A school district in York, Ontario, has taken peanut and tree-nut bans to another level by requesting that parents stop sending foods containing nut-butter lookalikes. The district has banned nut-free peanut butter alternatives, such as spreads made of soy, sunflower seeds, or toasted peas.
Licinio Miguelo, a spokesperson for the York Region School Board, explained:
“It’s hard in a busy room with kids having lunch to figure out what’s the real thing and what’s an imitation product. What we’re trying to do is minimize the risk for students.”
Some peanut-butter alternatives look and smell like the real thing, which can cause confusion about what is safe to eat.
Parents Object to Policy
According to Miguelo, most of the district’s parents have accepted the ban.
“I think they sympathize and understand that this may cause an increased risk to students,” he said.
Some parents, however, object to the ban. Lee Parpart, who has one child attending school within the district, says peanut-butter alternatives have a place in school lunches. She sometimes sends a Sunbutter and jelly sandwich with her daughter, who has a severe nut allergy. Parpart commented:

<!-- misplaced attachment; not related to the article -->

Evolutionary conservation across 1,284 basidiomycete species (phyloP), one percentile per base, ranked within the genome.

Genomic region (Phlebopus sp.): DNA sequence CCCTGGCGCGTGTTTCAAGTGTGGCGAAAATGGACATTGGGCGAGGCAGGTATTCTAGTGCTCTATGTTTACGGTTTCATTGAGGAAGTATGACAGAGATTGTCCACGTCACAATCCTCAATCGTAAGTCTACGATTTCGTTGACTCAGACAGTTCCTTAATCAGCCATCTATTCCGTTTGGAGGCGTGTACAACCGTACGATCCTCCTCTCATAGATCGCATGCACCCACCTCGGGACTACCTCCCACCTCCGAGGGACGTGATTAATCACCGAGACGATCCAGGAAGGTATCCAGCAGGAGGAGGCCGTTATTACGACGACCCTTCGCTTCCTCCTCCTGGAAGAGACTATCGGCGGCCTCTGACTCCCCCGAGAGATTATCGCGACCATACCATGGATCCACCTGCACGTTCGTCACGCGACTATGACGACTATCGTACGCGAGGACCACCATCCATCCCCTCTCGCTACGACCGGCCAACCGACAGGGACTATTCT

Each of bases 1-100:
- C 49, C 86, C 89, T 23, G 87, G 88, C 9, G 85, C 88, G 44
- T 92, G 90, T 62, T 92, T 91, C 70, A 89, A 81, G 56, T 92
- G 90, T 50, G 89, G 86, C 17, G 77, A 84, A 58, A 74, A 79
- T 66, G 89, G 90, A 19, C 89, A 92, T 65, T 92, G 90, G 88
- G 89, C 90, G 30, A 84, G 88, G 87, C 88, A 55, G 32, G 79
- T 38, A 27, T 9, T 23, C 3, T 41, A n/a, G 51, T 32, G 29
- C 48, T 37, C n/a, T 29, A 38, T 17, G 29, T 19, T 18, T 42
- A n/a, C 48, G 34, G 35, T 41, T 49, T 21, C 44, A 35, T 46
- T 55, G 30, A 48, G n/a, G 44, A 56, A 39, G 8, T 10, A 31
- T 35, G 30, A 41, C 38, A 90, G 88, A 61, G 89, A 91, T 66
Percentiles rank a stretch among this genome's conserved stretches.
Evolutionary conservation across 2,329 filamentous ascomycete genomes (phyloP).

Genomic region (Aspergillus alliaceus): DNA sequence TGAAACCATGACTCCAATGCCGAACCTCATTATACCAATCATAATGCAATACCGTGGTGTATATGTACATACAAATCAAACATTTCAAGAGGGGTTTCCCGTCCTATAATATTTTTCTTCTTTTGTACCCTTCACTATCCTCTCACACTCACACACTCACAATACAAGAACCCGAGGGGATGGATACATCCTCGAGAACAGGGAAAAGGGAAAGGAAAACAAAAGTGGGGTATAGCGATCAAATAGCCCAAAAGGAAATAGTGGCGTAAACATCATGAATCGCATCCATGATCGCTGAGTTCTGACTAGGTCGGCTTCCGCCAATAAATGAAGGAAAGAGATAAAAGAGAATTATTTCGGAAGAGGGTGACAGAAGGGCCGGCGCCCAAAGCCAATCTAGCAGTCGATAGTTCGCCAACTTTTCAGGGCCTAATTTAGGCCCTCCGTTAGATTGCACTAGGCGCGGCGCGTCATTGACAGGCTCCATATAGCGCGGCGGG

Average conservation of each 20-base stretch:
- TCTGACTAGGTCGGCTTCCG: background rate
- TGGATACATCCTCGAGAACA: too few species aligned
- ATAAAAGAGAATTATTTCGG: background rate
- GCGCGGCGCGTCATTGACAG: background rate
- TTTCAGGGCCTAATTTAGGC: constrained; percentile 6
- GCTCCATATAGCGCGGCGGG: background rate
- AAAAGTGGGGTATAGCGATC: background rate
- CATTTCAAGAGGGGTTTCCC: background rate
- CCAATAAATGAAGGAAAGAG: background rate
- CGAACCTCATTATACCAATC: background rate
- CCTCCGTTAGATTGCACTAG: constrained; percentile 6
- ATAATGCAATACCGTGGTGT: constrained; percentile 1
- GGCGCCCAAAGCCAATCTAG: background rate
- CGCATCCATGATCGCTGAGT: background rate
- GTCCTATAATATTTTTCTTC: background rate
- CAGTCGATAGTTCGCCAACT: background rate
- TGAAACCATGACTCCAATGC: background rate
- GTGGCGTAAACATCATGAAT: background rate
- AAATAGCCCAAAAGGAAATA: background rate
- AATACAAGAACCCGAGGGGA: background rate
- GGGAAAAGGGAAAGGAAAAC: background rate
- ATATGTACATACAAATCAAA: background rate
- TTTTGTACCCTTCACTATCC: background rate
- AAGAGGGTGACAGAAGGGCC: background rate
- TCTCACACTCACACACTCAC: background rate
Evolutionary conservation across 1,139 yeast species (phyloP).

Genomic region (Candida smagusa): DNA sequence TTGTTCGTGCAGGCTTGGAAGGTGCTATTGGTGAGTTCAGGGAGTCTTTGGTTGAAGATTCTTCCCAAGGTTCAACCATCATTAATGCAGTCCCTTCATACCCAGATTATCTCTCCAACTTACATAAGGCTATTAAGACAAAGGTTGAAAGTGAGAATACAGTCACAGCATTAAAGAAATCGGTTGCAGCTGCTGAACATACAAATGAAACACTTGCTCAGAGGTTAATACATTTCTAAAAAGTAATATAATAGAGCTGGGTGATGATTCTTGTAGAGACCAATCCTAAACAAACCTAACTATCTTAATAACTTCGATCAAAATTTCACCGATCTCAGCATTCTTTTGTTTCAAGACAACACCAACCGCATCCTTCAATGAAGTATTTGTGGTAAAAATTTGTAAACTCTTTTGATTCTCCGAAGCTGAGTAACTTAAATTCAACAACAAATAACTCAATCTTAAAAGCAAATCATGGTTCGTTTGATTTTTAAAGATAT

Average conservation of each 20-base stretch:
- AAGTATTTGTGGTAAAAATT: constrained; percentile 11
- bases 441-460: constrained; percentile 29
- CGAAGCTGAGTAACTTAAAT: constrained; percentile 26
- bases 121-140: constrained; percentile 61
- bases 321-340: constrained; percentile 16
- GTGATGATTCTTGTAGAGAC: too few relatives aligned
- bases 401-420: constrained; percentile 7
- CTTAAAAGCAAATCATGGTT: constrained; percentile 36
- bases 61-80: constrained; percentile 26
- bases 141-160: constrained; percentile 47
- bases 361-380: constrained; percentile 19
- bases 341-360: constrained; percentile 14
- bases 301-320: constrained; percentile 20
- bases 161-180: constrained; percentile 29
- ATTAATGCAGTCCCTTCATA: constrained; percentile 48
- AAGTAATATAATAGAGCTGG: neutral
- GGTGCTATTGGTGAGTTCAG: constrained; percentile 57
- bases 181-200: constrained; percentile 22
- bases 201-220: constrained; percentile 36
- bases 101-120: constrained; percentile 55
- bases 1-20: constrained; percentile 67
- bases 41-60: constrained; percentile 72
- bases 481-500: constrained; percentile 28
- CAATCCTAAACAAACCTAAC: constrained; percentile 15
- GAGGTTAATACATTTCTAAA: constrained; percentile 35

“I think people need to be trusted to send the correct food.”
Meg Stokes once made the mistake of sending peanut-imitation products for her 8-year-old daughter’s lunch. When she did, school staff ‘badgered’ her child, repeatedly telling her she shouldn’t have the spread at school. Even after packing a copy of the spread’s label with her child’s lunch, the nut-free spread provoked the same reaction.
Dr. Paul Keith, president of the Canadian Society of Allergy and Clinical Immunology, says he hasn’t heard of any other districts who have banned peanut butter alternatives.
“I think this is an interesting strategy that’s being adopted. It will be interesting to see how it plays out,” he said.
What do you think of the school district’s decision to ban peanut butter alternatives?